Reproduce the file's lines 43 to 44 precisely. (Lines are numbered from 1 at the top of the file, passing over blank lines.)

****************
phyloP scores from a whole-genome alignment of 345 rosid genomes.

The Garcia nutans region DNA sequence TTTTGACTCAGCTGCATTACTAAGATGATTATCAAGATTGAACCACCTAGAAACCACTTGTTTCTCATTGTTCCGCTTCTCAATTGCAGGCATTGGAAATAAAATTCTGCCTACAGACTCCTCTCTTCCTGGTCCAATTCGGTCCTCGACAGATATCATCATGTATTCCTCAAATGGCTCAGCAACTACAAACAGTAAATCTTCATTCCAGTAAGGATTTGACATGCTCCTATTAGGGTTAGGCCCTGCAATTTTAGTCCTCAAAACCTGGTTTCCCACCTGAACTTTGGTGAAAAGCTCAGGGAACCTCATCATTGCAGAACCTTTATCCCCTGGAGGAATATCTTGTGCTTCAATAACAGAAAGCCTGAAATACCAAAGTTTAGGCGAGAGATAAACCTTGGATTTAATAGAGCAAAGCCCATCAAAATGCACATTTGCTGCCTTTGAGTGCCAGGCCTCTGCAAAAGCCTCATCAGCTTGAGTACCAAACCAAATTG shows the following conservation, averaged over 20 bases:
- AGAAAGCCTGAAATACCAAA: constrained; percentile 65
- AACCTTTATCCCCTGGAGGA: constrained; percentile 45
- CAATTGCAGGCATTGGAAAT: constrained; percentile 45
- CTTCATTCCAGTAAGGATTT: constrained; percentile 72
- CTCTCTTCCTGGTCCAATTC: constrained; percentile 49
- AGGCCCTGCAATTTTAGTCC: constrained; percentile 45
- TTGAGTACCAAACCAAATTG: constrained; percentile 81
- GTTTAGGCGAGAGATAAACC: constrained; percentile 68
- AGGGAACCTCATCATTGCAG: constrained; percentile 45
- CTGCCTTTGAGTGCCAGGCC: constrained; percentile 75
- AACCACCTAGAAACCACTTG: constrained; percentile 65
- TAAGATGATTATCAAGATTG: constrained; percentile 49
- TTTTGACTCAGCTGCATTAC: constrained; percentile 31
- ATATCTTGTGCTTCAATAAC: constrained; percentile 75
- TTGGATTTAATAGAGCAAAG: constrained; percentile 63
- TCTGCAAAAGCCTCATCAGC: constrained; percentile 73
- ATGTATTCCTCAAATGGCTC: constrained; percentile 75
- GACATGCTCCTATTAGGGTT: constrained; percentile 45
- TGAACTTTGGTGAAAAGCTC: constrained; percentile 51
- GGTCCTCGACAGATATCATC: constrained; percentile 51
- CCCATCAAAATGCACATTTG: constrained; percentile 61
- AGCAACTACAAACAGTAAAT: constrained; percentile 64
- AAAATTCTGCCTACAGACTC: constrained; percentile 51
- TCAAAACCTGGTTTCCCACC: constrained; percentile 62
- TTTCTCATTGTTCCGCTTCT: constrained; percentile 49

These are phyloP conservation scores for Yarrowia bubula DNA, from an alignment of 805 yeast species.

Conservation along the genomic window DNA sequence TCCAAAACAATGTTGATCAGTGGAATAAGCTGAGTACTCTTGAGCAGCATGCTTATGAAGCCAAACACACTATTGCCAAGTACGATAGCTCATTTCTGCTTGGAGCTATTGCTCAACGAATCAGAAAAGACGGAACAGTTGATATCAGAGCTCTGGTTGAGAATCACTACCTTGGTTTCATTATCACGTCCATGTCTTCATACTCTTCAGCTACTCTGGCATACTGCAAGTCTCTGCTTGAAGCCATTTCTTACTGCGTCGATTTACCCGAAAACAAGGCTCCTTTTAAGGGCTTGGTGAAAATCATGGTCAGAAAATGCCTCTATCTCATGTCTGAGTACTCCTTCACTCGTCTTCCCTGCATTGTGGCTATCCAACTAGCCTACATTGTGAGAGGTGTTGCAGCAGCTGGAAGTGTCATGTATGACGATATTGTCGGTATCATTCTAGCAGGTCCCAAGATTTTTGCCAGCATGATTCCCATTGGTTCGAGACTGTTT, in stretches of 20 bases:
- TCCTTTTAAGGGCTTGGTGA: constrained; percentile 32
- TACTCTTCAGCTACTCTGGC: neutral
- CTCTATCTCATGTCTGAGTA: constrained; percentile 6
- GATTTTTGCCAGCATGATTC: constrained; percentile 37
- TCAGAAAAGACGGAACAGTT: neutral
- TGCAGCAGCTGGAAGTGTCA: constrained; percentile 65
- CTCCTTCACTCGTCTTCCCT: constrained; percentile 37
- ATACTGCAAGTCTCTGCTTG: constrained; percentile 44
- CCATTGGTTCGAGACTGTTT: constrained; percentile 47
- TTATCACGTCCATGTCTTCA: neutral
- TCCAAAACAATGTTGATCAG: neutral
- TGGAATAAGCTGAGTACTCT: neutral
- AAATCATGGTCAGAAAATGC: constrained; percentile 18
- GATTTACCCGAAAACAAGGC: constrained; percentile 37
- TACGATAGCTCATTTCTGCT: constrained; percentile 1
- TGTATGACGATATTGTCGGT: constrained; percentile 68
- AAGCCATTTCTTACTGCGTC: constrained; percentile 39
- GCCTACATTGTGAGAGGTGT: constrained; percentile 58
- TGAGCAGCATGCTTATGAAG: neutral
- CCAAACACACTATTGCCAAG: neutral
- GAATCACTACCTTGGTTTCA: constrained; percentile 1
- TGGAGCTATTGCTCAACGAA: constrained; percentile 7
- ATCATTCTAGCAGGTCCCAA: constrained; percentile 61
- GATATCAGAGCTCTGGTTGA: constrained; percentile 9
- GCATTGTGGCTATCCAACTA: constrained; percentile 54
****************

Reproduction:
- GATTTACCCGAAAACAAGGC: constrained; percentile 37
- TACGATAGCTCATTTCTGCT: constrained; percentile 1